Northern Ireland

Irish government won't 'hinder' Breen/Buchanan inquiry

Enda Kenny

The Irish government has said it is not attempting to hinder an inquiry into allegations of IRA-Garda collusion in the murder of two RUC officers.

Taoiseach Enda Kenny moved to assure relatives of the two men following a row over an autumn deadline for the Smithwick Tribunal.

He said if more time was needed then those requests would be examined.

His comments follow a call by the Irish justice minister for the tribunal to complete its work by November.

"We want to see a situation where tribunals are enabled to do their work completely independently that they don't have to continue indefinitely," the taoiseach said.

"If the Smithwick tribunal comes back to the Dail or the government and says for these reasons we cannot conclude our hearings when it was intended, the Dail will obviously react to that.

"There is absolutely no intention whatsoever on behalf of the minister for justice (Alan Shatter) or on behalf of the Government of attempting in anyway to hinder the work of the Smithwick Tribunal."

The tribunal, established in 2005, is investigating allegations that Garda officers in the Republic or a civilian in the force colluded with the IRA in the murder of two of the most senior officers killed in the Northern Ireland Troubles.

Superintendent Bob Buchanan was murdered along with colleague Chief Superintendent Harry Breen near the border after a meeting at Dundalk Garda Station in March 1989.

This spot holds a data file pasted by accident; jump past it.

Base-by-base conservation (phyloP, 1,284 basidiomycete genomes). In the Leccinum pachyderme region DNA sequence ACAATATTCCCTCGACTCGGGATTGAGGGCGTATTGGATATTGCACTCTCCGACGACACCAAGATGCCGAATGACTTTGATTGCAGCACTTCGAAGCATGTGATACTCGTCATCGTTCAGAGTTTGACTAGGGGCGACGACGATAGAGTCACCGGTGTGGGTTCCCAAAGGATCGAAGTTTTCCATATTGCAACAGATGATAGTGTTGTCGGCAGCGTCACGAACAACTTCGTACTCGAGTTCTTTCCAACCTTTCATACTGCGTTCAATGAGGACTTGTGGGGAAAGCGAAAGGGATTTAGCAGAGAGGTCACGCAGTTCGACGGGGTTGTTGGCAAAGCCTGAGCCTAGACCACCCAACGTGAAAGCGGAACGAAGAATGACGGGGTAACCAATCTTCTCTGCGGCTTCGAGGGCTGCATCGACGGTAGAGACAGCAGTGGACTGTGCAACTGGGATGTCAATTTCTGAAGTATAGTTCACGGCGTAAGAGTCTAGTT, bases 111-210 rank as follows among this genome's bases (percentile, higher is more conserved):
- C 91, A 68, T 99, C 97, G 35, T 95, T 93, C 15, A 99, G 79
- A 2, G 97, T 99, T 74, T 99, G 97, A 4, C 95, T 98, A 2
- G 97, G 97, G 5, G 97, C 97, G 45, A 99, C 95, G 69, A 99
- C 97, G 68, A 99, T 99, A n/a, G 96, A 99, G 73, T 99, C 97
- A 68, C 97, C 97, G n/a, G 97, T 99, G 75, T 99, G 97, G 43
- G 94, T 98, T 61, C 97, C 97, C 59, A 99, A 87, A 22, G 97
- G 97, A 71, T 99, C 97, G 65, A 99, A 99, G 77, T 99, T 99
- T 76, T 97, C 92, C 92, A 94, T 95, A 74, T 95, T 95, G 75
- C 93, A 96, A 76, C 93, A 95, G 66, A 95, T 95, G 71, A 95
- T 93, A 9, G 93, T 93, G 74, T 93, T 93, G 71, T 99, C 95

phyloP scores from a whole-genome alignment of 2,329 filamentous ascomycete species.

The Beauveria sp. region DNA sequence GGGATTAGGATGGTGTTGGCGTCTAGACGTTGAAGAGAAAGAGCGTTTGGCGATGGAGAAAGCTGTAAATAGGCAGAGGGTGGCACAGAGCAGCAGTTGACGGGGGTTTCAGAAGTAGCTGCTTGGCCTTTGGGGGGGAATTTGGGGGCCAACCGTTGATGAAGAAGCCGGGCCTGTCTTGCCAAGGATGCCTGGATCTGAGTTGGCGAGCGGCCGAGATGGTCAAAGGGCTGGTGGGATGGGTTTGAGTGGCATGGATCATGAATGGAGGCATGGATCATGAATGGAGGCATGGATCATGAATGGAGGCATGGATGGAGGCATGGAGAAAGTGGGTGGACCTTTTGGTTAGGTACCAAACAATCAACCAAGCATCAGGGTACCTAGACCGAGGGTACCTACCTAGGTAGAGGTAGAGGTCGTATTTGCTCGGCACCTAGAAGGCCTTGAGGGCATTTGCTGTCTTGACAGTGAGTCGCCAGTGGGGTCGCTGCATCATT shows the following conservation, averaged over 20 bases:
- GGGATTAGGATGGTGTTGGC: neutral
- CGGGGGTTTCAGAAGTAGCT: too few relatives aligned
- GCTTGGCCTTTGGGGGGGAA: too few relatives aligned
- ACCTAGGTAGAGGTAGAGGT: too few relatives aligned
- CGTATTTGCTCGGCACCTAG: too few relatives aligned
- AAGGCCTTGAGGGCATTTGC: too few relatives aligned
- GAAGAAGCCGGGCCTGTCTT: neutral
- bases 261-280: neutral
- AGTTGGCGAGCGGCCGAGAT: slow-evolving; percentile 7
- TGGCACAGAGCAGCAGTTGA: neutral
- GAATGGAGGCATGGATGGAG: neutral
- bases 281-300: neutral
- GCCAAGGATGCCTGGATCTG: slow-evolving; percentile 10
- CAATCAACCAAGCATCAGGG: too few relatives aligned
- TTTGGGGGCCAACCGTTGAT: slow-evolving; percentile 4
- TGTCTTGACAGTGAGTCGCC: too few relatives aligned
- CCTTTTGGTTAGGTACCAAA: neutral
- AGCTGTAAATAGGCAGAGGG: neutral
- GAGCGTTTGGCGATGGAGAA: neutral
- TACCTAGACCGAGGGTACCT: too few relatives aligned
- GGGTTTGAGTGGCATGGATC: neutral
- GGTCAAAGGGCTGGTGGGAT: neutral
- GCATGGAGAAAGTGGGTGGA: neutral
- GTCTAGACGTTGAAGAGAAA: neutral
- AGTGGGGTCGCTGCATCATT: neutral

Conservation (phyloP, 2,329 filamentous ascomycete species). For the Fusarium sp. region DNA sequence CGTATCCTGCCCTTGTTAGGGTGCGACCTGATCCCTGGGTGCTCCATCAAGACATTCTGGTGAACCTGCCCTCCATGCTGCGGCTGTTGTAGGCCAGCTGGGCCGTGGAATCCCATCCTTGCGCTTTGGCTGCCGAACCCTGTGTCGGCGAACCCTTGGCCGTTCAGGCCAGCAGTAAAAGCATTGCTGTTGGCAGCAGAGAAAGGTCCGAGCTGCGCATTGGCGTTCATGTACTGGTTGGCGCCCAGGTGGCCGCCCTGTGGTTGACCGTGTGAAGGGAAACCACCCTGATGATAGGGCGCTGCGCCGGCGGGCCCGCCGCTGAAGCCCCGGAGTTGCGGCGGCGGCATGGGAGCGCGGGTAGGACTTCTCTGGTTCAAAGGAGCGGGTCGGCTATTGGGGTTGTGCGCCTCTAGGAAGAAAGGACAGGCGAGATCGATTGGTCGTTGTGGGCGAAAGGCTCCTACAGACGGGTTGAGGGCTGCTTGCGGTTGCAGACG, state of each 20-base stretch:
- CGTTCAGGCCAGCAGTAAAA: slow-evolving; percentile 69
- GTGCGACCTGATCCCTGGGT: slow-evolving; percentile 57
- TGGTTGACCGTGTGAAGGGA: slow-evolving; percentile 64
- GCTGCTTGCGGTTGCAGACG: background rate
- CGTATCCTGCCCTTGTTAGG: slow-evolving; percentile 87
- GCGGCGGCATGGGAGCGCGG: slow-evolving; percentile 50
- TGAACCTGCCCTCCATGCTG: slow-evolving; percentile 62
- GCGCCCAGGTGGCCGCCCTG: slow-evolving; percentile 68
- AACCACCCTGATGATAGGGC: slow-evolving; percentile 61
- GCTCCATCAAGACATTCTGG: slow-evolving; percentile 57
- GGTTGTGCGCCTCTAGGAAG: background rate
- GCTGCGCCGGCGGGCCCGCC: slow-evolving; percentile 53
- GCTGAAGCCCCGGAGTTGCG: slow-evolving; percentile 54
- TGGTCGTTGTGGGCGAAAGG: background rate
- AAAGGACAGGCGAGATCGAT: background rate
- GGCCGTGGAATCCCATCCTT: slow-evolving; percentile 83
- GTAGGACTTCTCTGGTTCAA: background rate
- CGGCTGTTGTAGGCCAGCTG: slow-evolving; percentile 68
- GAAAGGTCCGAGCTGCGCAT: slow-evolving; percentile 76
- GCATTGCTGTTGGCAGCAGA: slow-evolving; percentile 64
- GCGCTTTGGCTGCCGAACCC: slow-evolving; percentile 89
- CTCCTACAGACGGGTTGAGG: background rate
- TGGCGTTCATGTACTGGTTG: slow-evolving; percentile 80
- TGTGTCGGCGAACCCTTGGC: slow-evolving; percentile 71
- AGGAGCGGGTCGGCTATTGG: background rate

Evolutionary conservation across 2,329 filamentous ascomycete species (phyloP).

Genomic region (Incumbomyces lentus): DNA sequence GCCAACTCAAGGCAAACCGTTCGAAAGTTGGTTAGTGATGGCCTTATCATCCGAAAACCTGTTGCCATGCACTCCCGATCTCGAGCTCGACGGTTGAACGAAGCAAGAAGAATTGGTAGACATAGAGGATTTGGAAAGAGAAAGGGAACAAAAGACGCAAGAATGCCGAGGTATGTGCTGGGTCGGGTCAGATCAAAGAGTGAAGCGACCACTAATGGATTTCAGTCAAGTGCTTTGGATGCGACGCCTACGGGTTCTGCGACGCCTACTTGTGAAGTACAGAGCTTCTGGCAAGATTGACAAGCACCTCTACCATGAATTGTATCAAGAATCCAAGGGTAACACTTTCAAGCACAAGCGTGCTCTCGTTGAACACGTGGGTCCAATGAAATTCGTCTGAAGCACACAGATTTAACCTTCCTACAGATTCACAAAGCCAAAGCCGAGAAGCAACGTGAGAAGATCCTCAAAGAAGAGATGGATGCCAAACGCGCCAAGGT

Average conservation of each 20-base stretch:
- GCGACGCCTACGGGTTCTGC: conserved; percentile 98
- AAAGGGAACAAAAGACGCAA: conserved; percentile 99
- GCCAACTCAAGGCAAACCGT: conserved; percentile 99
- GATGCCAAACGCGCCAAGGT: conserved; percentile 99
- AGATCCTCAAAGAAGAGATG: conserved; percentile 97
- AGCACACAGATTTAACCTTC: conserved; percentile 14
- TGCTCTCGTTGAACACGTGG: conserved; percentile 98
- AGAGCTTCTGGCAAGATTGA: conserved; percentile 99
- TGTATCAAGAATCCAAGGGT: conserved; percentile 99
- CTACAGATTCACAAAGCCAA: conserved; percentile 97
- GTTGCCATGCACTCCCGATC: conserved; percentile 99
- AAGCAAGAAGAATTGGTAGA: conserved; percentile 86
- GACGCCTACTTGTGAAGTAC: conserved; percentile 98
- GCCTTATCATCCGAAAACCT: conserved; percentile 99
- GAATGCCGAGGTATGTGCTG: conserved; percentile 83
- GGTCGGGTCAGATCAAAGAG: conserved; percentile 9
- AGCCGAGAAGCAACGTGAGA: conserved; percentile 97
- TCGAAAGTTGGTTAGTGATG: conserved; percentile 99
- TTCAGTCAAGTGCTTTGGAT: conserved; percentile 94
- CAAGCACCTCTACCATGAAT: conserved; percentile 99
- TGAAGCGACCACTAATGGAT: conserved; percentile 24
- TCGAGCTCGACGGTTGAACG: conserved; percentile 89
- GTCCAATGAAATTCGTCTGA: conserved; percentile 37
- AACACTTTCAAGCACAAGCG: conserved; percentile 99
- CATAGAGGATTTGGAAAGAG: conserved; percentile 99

In a series of letters over the past few weeks, tribunal chairman Judge Peter Smithwick told the minister the controversial and unexpected declaration of a deadline threatened the entire investigation.

John McBurney, solicitor for the Breen family, said they were offended by a statement from Mr Shatter that he was concerned about relatives as he pushes for quick completion.

"I have a worry that if the matter is to be too severely rushed that it's going to put so much pressure on all concerned that items may be missed or that documents that needed to be followed up, there might simply not be time to achieve that," the solicitor said.

"But there does not seem to be a wholehearted approach from the direction of the Government attitude towards it and I find that completely inexplicable.

"It doesn't seem to be the position being adopted in relation to the Mahon Tribunal, which has lasted 13 years and at very considerable extra cost in comparison with this tribunal."

Judge Smithwick has warned witnesses are reconsidering their co-operation with the inquiry following the row over a deadline, including one important witness from outside the State whose co-operation took some time to secure.

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